I hope people realize that everyone is seeing something different.
It starts with how the photo was taken - the lighting conditions (and color temperature of the light), the direction of the light and shading, the sensor (or film in the old days), and much more.
The next step is converting the image from the sensor to a file, which involves computer processing. At some point, the photo becomes a computer file - a very long list of 0s and 1s.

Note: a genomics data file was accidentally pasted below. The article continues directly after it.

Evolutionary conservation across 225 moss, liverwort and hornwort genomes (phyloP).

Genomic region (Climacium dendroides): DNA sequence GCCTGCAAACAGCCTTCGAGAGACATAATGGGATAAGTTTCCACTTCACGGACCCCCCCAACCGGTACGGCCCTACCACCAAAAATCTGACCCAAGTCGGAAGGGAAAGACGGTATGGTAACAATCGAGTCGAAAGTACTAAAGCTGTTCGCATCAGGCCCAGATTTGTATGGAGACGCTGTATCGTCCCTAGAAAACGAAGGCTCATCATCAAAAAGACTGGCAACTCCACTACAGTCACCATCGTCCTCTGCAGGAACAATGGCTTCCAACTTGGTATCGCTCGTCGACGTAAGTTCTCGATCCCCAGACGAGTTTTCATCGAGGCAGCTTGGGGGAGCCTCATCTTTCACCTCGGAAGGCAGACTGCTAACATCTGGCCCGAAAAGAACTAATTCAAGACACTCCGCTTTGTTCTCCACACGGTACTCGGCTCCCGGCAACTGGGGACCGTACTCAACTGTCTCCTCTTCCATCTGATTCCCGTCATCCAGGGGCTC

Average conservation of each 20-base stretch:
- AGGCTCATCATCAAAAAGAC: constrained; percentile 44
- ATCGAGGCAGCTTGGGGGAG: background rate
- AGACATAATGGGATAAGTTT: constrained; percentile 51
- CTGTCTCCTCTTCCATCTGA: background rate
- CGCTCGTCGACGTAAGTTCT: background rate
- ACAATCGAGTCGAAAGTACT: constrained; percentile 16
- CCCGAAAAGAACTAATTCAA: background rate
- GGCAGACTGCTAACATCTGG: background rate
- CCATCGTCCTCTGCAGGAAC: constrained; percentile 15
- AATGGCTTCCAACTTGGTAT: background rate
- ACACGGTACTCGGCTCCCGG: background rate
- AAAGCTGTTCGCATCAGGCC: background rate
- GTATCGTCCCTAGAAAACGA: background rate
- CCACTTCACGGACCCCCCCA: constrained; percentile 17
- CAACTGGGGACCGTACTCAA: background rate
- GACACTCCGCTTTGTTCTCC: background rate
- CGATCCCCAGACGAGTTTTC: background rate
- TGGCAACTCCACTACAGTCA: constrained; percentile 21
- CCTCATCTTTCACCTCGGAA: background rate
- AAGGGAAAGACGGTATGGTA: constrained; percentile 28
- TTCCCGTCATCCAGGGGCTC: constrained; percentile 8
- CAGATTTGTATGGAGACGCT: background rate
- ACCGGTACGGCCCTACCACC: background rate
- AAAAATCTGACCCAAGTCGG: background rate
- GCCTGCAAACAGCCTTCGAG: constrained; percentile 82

The image you see also depends on how your system processes and interprets that file before sending it to the display. There are many kinds of displays, of course. After that, the ambient lighting around the display and your eyes/brain affect how you interpret what is on the screen.
It is possible to identify woods by posting images in a forum. More often than not, the results are an educated guess at best.